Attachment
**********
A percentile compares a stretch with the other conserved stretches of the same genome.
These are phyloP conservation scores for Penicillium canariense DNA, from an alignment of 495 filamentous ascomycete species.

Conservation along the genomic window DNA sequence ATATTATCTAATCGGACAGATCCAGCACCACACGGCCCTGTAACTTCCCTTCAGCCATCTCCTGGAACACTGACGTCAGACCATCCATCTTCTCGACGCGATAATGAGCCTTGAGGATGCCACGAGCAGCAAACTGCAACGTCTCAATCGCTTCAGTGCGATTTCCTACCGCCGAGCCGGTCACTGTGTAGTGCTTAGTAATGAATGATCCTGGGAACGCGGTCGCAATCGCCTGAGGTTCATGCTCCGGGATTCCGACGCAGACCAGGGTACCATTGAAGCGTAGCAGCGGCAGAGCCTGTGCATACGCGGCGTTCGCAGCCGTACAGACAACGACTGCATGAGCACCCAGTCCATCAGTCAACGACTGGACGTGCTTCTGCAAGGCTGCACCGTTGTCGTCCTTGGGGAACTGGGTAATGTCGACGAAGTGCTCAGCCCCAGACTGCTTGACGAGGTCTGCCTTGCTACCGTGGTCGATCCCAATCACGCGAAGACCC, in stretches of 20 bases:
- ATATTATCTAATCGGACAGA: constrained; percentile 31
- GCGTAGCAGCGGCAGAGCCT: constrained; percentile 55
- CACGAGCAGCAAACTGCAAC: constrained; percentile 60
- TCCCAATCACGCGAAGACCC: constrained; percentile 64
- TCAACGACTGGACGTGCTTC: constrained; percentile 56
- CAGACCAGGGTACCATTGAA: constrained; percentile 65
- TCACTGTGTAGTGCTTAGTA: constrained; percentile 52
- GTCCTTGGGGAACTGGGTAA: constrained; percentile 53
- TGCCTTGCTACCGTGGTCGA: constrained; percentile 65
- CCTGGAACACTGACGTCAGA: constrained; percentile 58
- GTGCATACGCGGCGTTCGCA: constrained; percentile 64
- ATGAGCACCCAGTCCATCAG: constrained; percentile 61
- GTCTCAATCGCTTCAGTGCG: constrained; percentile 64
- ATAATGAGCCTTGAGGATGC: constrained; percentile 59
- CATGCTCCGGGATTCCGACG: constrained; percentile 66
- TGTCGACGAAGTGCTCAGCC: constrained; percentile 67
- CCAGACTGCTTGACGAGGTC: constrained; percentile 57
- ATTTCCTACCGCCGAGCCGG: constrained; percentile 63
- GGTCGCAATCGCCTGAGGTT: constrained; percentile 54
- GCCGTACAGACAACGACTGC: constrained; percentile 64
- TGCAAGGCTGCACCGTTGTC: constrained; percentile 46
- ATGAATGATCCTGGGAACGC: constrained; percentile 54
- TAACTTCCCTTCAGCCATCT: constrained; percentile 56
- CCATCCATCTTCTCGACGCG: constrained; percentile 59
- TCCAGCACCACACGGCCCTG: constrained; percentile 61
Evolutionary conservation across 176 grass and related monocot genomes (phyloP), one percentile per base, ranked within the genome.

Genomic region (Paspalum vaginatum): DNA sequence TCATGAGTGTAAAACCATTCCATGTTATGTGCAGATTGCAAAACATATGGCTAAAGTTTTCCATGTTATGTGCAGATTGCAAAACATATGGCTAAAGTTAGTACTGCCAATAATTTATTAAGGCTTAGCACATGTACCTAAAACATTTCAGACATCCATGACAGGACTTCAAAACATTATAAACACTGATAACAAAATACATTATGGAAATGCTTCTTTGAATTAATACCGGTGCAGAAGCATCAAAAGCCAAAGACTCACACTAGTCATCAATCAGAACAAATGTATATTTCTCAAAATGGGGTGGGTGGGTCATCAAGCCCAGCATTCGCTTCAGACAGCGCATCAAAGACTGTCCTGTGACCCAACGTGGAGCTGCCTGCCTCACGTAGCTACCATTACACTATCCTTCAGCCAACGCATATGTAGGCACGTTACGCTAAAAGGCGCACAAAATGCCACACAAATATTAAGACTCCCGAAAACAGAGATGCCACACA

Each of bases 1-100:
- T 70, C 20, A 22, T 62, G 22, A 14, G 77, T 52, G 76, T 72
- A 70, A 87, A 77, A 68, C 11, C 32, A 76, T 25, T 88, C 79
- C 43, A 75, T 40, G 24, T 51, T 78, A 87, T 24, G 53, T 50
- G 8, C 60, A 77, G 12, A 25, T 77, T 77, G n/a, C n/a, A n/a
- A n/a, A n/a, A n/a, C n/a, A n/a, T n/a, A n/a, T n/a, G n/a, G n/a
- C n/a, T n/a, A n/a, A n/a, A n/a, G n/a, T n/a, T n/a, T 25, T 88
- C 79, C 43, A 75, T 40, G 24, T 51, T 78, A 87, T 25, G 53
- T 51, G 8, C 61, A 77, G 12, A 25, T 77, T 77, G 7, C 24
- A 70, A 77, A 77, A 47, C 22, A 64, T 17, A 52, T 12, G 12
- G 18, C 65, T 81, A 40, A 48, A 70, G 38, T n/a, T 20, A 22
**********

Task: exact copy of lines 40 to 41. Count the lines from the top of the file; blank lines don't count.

- A 70, A 77, A 77, A 47, C 22, A 64, T 17, A 52, T 12, G 12
- G 18, C 65, T 81, A 40, A 48, A 70, G 38, T n/a, T 20, A 22